More here.

 

Church

George Washington and Army Chaplains

James Caldwell, the “soldier parson”

On Fr Peter Preble’s blog, yesterday:

On this day, February 7, 1776, General George Washington notifies his troops of a new policy regarding chaplains’ pay. He’d advocated for better treatment of his chaplains, and he’d succeeded!Shortly after Washington assumed command of the American army during the summer of 1775, the Continental Congress approved its first act regarding chaplains. This act set chaplains’ salaries at $20 per month just above that of lieutenants. Washington was unimpressed. He wrote the President of Congress, noting that the pay was “too Small to encourage men of Abilities.” He asked that a way be found to increase chaplains’ salaries.

Congress approved Washington’s request. It passed an act providing for the appointment of one chaplain to every two regiments. The chaplains had more responsibility, but their pay was also increased. Instead of $20 per month, they were to receive a little more than $33 per month. Washington announced the change on February 7, 1776.

After a few months, Washington decided that the system (unfortunately) did not work for logistical reasons. If regiments were separated due to the demands of war, one regiment might find itself without a chaplain for a while. Washington wrote Congress again. He asked that chaplains be assigned one per regiment, with a salary “competent to their support.”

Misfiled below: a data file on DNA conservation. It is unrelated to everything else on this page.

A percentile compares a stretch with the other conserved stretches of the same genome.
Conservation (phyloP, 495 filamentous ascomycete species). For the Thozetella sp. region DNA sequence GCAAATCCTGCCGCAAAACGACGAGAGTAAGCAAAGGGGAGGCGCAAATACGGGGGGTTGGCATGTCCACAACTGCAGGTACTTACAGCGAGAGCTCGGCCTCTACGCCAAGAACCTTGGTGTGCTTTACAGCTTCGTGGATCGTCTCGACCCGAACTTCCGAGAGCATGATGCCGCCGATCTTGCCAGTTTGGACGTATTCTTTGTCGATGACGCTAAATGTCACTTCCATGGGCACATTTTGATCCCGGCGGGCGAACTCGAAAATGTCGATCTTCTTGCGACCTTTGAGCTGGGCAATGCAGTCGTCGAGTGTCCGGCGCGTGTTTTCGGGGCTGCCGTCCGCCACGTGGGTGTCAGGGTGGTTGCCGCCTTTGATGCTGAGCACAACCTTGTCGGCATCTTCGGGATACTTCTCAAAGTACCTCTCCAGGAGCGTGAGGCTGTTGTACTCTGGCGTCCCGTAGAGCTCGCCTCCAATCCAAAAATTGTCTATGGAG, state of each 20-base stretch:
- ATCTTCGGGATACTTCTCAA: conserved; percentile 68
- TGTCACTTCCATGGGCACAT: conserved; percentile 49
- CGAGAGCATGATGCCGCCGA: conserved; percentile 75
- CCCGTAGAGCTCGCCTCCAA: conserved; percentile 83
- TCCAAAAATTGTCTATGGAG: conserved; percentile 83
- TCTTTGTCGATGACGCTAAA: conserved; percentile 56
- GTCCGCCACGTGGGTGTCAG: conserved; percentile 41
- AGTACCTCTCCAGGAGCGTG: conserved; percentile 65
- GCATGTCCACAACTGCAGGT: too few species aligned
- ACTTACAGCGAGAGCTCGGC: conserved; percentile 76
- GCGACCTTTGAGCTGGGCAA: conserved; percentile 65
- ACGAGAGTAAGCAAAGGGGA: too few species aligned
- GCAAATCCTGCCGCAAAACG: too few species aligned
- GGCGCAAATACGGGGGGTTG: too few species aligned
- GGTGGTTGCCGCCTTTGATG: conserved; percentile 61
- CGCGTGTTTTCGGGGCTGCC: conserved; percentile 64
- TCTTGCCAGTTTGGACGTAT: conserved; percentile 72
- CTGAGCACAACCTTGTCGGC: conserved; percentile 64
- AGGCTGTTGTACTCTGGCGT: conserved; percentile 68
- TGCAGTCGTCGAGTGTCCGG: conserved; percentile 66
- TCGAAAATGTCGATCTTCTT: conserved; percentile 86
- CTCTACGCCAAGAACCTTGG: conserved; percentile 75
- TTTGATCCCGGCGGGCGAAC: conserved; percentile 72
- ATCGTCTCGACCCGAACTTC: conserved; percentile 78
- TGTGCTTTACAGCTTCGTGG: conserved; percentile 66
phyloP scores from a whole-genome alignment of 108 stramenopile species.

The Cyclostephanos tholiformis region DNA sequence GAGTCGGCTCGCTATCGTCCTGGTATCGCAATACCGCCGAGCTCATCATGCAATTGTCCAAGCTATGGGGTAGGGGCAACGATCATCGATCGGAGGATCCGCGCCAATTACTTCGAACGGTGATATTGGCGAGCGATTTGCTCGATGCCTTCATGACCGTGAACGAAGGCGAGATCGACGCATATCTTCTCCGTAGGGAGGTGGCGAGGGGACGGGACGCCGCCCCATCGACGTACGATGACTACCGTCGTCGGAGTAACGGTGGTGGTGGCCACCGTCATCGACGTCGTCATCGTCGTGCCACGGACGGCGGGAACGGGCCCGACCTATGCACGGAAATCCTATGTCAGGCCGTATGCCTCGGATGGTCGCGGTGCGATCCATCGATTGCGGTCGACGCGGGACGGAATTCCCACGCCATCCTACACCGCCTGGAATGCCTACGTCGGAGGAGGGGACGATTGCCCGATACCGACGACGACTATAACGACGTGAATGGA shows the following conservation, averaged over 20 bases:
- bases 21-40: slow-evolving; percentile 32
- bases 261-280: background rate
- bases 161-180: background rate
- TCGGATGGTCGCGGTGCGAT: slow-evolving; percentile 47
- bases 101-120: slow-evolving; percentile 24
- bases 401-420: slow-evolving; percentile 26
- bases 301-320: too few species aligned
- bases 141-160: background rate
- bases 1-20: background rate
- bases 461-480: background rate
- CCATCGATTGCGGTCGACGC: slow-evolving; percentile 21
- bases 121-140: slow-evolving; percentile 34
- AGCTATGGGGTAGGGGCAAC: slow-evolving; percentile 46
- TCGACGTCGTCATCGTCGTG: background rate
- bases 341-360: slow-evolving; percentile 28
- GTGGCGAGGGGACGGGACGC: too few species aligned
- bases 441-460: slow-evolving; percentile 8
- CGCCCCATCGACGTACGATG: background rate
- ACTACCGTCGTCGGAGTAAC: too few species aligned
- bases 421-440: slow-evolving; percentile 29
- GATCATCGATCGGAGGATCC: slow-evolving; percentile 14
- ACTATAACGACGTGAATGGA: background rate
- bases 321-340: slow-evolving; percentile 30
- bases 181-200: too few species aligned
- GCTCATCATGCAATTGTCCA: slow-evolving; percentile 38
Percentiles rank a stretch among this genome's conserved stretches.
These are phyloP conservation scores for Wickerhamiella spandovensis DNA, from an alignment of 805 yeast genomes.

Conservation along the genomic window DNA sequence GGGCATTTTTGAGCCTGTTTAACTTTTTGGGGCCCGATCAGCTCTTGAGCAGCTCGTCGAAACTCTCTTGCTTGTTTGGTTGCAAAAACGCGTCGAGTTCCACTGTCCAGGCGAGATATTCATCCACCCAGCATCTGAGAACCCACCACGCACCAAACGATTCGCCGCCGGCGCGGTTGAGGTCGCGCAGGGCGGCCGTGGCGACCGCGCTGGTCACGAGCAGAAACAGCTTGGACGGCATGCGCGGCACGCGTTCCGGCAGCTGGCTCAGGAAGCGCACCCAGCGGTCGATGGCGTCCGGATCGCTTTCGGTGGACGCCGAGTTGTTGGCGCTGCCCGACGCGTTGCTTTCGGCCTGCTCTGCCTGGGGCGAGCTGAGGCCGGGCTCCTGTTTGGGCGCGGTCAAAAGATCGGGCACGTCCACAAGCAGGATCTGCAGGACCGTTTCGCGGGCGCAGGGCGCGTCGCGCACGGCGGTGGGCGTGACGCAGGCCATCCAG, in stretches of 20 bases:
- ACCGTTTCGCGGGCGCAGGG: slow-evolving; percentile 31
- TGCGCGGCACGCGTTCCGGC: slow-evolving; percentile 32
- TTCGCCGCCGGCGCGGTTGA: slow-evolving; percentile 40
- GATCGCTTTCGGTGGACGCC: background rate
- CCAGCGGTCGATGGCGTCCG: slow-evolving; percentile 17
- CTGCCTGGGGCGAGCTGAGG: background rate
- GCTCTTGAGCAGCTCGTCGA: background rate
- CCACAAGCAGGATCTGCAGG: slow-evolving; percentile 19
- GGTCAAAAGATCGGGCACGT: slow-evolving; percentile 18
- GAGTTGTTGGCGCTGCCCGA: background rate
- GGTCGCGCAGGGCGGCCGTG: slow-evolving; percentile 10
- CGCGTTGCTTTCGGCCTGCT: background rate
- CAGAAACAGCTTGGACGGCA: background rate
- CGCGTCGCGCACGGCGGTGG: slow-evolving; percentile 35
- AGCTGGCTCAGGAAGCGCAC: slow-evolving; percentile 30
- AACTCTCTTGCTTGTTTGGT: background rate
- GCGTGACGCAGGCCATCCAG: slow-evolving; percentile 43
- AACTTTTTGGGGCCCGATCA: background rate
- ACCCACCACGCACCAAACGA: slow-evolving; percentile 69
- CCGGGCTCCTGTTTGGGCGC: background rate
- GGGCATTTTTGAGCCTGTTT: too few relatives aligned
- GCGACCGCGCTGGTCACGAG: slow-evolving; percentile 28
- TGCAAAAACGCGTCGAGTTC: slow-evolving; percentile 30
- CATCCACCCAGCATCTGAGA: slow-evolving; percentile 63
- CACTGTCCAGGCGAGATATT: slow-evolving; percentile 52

Congress initially agreed, but the new policy did not last. Eventually, fiscal concerns caused chaplains to be assigned one per brigade. A brigade was a much larger unit of the army; it could be composed of several regiments. In other words, there were fewer chaplains, overall, in the army.

Washington objected again. Interestingly, his main concern was for religious liberty. He wanted many chaplains of a variety of faiths. If there were fewer chaplains overall, then, by definition, there were fewer choices for his men. They were more likely, he wrote Congress, to be compelled “to a mode of Worship, which they do not profess.” Washington preferred the old system, with more chaplains and a greater likelihood that the men could have “a Chaplain of their own religious Sentiments.”

Perhaps what is most interesting about all of these events is the great importance that Washington placed upon the presence of chaplains in his army. He thought they served a valuable function, and he advocated for them consistently. Remember that Washington often faced shortages of supplies and funds. Yet he thought it important to spend some of these valuable funds on chaplains.

 

Church

The Ministry of an Orthodox Army Chaplain

Have Icon, Will Travel: